Year: 420 million years ago
The Allegheny Plateau is a broad landform that makes up almost all of the Southern Tier of New York State. Geologically, it is part of the Appalachian Mountains. The Plateau is a worn-down portion of that mountain range, with remnant rolling hills and many lakes and rivers. It lies mostly to the west of the high peaks of the Appalachians, and stretches in a southwesterly direction through Pennsylvania, Ohio, West Virginia, and Kentucky, paralleling the high ridges.
The Plateau's northern end is in central New York State. In New York State it stretches as far north as Syracuse, as far east as Albany and Monticello, and as far west as Jamestown.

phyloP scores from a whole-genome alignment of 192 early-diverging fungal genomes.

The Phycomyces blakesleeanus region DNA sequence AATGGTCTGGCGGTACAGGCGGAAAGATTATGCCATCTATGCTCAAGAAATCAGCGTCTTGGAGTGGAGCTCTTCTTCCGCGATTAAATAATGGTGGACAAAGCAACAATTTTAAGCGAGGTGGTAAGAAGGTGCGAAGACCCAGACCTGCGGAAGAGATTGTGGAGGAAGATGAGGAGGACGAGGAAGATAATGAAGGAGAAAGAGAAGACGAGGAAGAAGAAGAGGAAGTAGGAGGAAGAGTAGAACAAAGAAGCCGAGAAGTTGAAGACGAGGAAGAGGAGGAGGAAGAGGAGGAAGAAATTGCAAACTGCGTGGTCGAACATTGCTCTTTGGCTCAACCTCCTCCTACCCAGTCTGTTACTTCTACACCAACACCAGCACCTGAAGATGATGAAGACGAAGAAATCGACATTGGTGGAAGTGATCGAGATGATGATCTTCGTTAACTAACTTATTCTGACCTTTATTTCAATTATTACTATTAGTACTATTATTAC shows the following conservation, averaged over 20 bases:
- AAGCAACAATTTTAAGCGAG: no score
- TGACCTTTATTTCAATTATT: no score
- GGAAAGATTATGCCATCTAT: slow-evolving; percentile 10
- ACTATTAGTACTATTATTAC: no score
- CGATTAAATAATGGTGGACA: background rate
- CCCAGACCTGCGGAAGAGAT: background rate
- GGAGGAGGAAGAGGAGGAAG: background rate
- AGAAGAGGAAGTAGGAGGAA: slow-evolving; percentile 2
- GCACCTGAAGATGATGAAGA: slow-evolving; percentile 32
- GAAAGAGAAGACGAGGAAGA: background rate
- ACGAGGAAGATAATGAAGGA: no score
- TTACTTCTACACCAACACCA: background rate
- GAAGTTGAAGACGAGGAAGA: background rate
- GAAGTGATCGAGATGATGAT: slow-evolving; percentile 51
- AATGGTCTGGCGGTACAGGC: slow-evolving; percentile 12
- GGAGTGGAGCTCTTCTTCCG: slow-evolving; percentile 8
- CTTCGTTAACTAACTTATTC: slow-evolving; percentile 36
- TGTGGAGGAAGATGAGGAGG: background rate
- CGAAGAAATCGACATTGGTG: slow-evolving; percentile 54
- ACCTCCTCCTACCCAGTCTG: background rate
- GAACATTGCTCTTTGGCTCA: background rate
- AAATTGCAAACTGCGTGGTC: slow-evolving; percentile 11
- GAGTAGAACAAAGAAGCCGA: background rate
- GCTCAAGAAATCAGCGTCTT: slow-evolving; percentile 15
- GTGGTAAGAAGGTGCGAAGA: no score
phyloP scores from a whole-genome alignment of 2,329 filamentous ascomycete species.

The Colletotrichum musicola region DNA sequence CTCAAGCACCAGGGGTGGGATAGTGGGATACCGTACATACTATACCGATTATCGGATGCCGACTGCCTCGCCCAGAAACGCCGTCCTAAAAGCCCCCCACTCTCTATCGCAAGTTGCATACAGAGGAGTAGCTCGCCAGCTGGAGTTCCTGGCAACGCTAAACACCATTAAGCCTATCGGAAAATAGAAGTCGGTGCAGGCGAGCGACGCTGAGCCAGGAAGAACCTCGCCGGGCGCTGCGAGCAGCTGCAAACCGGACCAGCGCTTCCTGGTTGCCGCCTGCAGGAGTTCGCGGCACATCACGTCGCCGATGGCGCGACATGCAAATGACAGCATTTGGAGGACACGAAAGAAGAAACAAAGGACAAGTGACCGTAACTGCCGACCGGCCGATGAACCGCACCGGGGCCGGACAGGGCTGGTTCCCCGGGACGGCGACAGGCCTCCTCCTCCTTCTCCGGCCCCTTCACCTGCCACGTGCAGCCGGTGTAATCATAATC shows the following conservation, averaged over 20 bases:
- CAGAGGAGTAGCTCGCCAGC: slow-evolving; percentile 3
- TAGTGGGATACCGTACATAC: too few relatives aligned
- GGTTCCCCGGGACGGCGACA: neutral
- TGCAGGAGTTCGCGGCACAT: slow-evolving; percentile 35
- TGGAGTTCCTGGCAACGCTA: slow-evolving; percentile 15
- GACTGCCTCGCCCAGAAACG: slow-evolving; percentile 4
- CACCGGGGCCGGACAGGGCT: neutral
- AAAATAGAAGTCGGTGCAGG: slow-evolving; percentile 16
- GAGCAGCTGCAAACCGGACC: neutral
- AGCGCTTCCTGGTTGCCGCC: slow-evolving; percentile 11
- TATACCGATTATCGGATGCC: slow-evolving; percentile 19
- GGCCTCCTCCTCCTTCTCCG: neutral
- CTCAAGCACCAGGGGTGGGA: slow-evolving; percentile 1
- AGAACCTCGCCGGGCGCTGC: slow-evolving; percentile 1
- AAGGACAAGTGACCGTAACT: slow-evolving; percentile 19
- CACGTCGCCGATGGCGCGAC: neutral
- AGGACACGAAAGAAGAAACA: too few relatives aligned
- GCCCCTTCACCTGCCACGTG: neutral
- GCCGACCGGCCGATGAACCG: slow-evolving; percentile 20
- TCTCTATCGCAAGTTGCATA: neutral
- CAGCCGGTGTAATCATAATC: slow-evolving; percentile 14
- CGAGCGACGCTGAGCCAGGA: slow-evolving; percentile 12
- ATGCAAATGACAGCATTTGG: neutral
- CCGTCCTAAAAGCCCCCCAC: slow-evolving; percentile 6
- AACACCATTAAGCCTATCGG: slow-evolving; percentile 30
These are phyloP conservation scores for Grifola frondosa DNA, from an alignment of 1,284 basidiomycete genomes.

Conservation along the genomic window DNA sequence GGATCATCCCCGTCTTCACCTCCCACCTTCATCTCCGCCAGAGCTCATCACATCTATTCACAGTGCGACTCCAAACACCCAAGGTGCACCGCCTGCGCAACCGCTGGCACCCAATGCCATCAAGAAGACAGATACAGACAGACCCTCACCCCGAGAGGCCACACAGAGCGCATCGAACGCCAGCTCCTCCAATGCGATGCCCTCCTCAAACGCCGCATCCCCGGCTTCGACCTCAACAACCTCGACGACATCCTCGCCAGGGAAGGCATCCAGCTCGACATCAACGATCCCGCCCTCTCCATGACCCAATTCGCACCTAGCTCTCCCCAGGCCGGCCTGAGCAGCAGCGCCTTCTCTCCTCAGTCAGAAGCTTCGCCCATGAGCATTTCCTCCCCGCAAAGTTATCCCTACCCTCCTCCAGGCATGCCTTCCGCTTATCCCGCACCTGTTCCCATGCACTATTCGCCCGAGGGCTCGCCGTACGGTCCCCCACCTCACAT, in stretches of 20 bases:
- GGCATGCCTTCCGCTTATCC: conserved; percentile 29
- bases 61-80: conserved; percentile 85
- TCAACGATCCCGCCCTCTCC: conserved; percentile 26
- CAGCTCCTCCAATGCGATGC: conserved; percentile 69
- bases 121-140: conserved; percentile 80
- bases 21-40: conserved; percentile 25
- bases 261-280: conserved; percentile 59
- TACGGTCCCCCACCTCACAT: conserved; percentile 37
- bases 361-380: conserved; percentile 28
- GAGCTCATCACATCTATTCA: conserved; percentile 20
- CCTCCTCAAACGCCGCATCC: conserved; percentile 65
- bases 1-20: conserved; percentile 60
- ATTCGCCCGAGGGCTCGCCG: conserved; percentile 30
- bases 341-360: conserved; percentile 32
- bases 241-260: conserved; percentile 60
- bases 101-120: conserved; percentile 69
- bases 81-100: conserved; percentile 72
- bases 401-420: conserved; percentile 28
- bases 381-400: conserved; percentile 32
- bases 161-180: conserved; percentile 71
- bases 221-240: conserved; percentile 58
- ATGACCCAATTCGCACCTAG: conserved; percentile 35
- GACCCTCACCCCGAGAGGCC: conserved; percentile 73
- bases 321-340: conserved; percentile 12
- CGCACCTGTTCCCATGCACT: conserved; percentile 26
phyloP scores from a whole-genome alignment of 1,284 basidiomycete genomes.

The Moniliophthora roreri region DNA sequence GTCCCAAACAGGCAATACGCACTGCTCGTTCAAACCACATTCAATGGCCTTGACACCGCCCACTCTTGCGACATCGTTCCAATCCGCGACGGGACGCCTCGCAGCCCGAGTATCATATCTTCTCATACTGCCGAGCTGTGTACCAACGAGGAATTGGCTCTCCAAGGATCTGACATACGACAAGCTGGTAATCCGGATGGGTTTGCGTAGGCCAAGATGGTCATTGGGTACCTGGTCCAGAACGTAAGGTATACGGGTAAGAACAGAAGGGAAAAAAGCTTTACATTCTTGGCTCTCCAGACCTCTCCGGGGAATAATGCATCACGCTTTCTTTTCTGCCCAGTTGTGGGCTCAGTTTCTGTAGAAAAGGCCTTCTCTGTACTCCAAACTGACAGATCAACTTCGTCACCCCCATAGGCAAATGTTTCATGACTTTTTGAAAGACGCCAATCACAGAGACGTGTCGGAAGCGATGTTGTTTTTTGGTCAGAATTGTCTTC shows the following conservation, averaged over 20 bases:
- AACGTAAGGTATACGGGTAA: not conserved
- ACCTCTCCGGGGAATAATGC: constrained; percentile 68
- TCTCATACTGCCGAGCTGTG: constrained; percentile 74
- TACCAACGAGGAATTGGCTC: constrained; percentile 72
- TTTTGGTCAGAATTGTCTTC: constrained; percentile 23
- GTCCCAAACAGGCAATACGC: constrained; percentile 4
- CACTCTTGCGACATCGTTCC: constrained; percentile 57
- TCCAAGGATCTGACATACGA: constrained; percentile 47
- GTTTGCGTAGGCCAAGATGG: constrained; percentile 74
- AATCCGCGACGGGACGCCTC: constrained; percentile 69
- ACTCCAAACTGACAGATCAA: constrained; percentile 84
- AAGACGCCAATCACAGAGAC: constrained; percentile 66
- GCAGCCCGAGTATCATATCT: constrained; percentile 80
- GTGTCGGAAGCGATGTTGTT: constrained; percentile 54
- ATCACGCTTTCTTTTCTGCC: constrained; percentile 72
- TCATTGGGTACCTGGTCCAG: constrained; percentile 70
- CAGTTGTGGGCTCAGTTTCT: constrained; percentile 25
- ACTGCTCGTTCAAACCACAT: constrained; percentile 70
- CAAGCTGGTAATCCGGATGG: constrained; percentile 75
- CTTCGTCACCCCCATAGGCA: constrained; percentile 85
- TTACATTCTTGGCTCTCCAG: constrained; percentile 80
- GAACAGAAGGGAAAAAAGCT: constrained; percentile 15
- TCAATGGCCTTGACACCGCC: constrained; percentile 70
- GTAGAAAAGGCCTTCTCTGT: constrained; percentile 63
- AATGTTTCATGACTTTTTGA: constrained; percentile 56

During the last Ice Age, the retreating glaciers carved out New York's famous Finger Lakes and left a series of low-lying hills (terminal moraines) across the region.
Most of the Plateau was historically heavily forested with good soils. The Iroquois used the Plateau for both agriculture and hunting. When Europeans entered the region they cleared much of this aboriginal forest and turned it into farmland. It is New York's breadbasket, and the heartland of New York State's important dairy industry.